An Indian woman watches her cows in the drought-hit village of Purulia, 180 miles west of Calcutta, August 9, 2002.
Jayanta Shaw / Reuters

In the Gaddigodam market in Nagpur, an Indian city in the western state of Maharashtra, which is also home to Mumbai, Abdul Saleem sells tobacco as stray cows, dogs, and malnourished children roam the streets. Nearby, his shop, where he once sold beef, is boarded up; he had to shut down his business after a law passed in Maharashtra in May banned the slaughter of cows, including oxen and bulls.

Although India is a secular nation, about 80 percent of India’s population is Hindu. In Hinduism, cattle are considered sacred and the cow is revered as gau mata or “mother cow.” It is taboo to endanger this holy animal, let alone slaughter it. And so, each one of India’s states has created laws regulating the beef trade. Although the northeastern states have no restrictions on slaughtering cattle, Assam, Tamil Nadu, and West Bengal allow the practice after obtaining a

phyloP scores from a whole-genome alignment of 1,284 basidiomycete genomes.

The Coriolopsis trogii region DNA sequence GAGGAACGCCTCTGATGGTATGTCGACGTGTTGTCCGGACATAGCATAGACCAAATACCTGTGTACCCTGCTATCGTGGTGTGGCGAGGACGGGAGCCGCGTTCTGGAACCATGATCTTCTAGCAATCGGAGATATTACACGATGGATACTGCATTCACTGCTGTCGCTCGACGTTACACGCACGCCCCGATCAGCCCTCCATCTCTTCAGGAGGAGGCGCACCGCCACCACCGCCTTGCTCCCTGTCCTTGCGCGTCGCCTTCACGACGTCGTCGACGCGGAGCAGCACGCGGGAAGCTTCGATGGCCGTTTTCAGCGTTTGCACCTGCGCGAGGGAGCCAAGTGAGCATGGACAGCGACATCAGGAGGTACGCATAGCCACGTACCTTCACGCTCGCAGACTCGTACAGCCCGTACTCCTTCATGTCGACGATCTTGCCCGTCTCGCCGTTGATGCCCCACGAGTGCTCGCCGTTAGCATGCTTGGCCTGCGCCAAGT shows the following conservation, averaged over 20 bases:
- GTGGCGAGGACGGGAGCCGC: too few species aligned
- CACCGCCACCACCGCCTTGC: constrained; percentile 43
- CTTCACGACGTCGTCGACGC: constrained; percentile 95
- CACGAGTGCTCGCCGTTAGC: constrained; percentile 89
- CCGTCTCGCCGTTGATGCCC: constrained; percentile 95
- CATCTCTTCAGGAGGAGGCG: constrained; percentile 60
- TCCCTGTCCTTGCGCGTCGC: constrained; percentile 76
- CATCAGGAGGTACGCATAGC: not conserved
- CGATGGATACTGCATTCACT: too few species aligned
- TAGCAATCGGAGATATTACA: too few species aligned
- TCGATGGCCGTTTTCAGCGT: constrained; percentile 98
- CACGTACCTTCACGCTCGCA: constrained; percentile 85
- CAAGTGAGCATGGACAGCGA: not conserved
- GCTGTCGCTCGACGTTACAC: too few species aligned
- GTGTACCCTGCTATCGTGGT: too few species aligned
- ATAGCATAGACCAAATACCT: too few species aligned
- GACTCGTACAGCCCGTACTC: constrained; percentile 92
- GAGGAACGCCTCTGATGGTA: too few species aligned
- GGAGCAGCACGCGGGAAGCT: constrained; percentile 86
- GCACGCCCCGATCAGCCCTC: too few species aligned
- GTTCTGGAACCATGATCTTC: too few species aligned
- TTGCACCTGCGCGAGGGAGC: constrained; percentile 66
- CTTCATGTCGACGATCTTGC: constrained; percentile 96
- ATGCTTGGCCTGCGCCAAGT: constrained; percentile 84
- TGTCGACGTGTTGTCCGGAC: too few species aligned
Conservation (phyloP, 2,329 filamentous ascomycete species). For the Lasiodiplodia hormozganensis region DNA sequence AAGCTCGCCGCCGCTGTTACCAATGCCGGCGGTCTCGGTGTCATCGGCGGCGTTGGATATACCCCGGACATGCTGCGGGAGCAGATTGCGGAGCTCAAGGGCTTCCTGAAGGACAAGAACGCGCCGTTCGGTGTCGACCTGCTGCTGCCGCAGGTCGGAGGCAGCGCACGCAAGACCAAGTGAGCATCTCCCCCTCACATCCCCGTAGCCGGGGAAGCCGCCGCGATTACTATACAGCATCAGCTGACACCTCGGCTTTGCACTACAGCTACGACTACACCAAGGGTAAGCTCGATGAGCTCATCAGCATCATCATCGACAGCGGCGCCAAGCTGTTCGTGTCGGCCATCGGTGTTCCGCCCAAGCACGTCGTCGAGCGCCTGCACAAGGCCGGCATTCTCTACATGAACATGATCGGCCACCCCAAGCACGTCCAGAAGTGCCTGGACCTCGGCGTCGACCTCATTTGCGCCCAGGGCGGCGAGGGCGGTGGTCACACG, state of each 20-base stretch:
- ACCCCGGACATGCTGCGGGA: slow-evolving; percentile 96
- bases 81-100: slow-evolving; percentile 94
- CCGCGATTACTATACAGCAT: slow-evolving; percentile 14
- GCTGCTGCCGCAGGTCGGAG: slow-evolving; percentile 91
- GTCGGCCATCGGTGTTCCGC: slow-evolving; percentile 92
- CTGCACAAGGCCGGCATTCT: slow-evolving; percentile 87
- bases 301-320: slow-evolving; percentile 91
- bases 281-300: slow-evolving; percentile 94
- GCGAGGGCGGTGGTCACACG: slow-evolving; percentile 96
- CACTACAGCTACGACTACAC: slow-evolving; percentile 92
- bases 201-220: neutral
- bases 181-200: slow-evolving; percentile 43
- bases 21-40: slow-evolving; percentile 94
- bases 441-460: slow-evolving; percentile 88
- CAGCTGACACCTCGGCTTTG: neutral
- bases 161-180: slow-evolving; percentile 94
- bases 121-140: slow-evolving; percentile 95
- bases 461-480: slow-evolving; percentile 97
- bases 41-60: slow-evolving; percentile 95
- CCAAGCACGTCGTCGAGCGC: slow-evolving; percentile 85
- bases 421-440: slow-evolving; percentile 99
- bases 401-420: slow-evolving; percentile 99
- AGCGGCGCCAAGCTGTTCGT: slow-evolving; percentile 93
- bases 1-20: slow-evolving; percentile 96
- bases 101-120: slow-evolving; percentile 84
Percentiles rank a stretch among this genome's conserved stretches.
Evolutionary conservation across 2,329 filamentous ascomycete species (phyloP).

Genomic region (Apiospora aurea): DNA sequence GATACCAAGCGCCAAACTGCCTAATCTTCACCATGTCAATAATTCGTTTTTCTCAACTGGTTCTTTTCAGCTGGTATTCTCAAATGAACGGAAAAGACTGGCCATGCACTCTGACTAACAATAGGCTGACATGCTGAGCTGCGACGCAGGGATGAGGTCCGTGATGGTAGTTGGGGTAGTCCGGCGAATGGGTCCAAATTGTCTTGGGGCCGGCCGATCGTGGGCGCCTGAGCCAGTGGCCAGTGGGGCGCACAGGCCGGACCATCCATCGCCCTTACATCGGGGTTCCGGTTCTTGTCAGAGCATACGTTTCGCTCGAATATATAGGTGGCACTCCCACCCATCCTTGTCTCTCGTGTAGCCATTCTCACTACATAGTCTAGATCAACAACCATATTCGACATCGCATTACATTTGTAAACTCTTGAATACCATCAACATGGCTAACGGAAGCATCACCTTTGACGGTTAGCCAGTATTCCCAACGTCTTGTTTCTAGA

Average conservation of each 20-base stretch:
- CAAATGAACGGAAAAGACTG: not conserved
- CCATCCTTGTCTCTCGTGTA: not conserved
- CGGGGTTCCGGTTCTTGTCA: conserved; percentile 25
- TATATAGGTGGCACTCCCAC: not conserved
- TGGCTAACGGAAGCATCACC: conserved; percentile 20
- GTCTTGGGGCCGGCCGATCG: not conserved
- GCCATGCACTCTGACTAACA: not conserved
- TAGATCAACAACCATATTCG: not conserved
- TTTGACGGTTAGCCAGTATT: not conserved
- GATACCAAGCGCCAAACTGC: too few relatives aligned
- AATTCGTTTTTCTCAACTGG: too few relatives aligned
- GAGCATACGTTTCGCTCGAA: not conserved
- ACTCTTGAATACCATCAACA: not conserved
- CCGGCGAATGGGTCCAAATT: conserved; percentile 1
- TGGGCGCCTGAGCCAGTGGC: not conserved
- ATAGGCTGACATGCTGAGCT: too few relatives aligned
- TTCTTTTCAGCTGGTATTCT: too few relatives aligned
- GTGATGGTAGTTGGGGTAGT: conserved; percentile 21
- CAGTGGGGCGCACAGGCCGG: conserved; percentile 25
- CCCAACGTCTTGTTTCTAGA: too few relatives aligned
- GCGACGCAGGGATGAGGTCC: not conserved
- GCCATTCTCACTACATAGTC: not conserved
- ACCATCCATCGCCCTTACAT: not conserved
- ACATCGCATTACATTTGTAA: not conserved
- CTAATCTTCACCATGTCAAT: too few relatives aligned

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  • IRA TRIVEDI is a New Delhi-based journalist and author. Her latest book is India in Love: Marriage and Sexuality in the Twenty-First Century.
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